Maldives beach

Maldives Resorts

West of Sri Lanka, south of India and in the middle of the Indian Ocean, Maldives is a necklace of twenty-six atolls containing within them 1200 tropical islands and beautiful coral reefs. A little more than 100 islands on the Ari, North Malé and South Malé atolls have been allocated to resorts. Malé is Maldives’ capital city and its largest city by population, followed by Addu City, Fuvahmulah and Kulhudhuffushi. Though Malé is the island country’s premier shopping destination and heart of commercial activity, it is the uninhabited islands and quiet hideaways that hold allure for adventurers.

The island nation’s tranquillity, scenic beauty, marine treasures and watersport opportunities have made it a popular destination for tourists from all four corners of the globe. In the 70s, the Maldives served as a secret retreat for discerning divers; since the 90s, it has experienced a tourism boom, with luxury resorts and hotels attracting over a million visitors each year. Despite receiving global attention, the garland of islands retains an unspoilt look and a calm, tranquil air.


Maldivian culture is a rich potpourri of influences from the earliest settlers, many among whom were seafaring traders sailing through the Indian Ocean from Arab, South East Asian and African countries. Maldivians are of Dravidian, Indo-Aryan and Arabic descent. There is some archaeological evidence suggesting that Buddhism and Hinduism were the dominant religions prior to the emergence of Islam, which became the official state religion in 1997. Traces of Sanskrit, Sinhalese (spoken in Sri Lanka), Arabic and English can be found in Dhivehi, the native language of Maldivians.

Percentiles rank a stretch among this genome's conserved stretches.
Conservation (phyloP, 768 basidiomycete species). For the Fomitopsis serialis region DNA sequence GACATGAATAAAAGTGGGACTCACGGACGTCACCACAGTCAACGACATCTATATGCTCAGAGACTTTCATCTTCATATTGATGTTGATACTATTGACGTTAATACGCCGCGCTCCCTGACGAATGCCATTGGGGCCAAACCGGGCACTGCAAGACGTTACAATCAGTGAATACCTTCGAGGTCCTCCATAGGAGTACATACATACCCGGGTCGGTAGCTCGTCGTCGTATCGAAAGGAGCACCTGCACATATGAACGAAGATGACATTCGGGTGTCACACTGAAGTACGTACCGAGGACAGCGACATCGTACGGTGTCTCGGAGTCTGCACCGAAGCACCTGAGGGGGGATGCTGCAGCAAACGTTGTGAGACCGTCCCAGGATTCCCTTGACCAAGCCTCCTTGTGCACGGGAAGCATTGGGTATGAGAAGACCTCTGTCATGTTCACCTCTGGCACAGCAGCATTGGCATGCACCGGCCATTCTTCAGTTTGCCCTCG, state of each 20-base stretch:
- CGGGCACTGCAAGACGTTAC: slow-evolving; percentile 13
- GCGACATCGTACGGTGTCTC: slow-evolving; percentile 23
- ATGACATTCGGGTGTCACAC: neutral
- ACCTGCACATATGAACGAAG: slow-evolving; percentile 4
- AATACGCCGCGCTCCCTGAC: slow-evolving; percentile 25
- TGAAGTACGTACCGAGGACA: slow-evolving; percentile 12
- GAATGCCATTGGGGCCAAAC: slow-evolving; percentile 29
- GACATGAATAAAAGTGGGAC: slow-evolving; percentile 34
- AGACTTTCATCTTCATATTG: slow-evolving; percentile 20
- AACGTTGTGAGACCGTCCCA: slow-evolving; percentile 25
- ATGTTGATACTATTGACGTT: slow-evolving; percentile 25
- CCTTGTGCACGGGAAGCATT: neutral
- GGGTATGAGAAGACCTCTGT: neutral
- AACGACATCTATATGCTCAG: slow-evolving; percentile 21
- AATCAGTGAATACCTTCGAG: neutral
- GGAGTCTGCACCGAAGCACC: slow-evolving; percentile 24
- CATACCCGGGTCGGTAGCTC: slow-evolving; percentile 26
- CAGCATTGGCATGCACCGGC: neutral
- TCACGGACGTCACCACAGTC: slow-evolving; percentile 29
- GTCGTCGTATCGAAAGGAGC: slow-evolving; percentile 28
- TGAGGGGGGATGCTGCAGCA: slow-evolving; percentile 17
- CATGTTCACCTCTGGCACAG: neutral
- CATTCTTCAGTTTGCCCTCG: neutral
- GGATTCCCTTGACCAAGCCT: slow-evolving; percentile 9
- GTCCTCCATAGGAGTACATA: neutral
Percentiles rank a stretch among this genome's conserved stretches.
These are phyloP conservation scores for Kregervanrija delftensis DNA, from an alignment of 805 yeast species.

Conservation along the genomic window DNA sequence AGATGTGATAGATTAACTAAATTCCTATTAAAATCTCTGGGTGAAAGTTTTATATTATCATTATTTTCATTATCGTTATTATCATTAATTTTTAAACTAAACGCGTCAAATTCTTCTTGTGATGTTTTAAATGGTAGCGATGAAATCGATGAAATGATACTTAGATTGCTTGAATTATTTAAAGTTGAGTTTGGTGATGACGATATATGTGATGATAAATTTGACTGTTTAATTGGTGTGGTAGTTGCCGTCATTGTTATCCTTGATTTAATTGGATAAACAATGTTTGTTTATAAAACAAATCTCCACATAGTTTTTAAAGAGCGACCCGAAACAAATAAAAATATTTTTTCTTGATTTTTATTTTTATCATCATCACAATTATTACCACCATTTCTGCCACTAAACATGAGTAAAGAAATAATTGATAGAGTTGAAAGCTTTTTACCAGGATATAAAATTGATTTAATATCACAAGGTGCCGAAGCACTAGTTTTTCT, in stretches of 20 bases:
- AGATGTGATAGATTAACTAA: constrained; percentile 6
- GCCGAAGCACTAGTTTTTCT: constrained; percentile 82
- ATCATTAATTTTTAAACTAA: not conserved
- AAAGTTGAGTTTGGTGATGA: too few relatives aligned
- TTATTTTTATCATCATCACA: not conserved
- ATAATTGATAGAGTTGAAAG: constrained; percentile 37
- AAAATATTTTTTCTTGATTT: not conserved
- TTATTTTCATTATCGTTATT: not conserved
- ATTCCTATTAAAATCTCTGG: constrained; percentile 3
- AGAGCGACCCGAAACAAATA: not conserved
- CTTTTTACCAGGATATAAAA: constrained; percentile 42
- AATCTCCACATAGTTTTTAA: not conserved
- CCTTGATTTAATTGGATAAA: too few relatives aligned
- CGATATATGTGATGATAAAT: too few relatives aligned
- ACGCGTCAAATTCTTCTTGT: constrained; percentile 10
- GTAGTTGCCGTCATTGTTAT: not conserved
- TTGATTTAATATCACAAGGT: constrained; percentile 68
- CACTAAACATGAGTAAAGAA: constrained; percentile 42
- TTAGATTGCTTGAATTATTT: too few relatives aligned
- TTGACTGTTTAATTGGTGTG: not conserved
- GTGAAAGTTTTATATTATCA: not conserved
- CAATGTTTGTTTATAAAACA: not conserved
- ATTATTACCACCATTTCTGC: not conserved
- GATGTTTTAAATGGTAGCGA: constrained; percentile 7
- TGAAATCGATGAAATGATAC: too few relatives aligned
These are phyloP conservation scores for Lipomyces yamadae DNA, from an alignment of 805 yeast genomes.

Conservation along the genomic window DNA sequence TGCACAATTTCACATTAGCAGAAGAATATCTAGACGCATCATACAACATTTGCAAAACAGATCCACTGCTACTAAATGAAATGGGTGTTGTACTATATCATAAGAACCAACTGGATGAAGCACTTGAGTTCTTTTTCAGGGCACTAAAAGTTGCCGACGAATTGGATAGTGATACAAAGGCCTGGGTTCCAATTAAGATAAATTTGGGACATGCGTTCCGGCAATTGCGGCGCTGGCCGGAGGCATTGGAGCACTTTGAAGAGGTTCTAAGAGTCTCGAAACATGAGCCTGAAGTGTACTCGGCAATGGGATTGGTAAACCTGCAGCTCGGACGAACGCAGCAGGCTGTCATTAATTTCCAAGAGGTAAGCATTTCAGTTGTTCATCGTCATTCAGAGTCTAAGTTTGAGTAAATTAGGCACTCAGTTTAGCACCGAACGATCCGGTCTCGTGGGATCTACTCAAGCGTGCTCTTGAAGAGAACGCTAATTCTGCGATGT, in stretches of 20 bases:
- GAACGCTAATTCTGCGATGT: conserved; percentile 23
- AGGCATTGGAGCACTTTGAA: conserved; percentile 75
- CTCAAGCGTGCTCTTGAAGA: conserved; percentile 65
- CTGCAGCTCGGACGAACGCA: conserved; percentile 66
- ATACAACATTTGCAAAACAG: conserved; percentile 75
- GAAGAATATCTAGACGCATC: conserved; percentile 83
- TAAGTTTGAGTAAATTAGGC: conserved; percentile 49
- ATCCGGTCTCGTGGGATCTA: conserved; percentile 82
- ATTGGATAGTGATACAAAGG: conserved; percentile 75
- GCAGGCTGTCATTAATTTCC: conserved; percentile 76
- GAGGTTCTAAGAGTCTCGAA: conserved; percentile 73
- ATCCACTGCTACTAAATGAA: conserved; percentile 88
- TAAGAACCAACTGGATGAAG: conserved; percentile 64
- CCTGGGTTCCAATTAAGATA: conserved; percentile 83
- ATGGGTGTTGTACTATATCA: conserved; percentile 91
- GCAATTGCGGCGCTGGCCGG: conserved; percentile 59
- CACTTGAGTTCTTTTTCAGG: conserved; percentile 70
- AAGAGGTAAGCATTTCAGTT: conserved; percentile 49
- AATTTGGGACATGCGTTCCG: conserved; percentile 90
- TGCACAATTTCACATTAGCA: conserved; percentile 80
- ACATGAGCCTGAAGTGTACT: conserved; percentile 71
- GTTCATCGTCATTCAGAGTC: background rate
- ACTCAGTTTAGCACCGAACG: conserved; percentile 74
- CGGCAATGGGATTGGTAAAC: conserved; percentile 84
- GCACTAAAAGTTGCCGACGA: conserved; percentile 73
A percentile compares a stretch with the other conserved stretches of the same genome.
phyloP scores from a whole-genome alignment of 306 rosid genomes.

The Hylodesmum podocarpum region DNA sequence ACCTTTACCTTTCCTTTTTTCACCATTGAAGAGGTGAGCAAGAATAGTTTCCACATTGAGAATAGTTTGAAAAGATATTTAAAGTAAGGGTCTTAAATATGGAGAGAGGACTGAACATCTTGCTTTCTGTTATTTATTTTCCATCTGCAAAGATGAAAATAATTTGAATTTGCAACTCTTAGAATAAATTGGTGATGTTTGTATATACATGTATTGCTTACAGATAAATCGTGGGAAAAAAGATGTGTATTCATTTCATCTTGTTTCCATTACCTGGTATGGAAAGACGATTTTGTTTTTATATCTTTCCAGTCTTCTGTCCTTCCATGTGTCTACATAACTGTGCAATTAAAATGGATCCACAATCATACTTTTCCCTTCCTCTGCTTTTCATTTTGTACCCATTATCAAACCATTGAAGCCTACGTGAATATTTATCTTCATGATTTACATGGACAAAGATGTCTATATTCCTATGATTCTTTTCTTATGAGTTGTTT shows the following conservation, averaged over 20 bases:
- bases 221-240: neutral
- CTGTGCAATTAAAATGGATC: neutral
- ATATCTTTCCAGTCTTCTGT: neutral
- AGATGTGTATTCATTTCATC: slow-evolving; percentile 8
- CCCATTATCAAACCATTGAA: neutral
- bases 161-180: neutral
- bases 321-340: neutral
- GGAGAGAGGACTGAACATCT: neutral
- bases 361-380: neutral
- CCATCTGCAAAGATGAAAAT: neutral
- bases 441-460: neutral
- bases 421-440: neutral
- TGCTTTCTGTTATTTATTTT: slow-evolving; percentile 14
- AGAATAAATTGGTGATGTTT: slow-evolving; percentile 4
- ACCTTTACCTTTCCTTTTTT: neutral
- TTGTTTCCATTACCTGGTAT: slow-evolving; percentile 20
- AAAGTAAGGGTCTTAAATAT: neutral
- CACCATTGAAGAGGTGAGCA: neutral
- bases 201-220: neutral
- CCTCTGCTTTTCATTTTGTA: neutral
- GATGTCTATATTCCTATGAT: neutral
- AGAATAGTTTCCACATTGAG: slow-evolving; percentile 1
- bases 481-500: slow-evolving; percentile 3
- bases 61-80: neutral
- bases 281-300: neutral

The locals are friendly and hospitable. There is a sense of community feel with generations of families living under one roof and supporting one another. Islam is central to their way of living, with religious education being imparted at school and at home.

Unless you’re staying at an island Maldives Resorts, avoid wearing scanty clothes or beachwear as it is bound to offend the locals. The government enforces strict dress codes and as such it is best to stay on the right side of the law by dressing modestly. If you plan to visit one or more of the island’s mosques, keep your legs and body (except your neck and face) covered.

If you’re calling on someone, take off your shoes before entering their home. Shaking hands is a traditional and customary form of greeting. Steer clear of making insensitive remarks about religion or culture when conversing with locals.

Smoking is a common habit among locals and all resort hotels maintain bars. Keep in mind that the government has a history of imposing night-time and party curfews, which both locals and tourists are expected to abide by.

While tipping is not compulsory in Maldives given a 10% service tax on everything, tourists don’t shy away from giving away cash tips to hospitality staff. You can tip on a daily or weekly basis, or leave it till the end of your holiday.


Maldives is best explored at leisure. Here’s where people come to escape from the noise and concrete monstrosities to smell the fresh sea breeze, dive into unspoilt ocean waters and experience the unique local culture.

Wooden Maldivian traditional dhoni boat on a sunny dayMaldives and boat cruises are inseparable. Sitting aboard a quiet dhoni with sea all around you and waiting to get to yet another uninhabited island where you’ll savour local delicacies and wait for the dolphins to appear as the locals play the traditional Bodu Beru drums, is one of the most satisfying experiences. Island-hopping is a popular tourist past-time, complete with fishing trips and beach barbecues. Hulhumalé, a man-made island on land reclaimed from the sea, is a popular stop-over. For shopping and a taste of the local culture, the capital city Malé with its 17th century mosques, buzzing fish market and National Museum, is perfect for a day trip.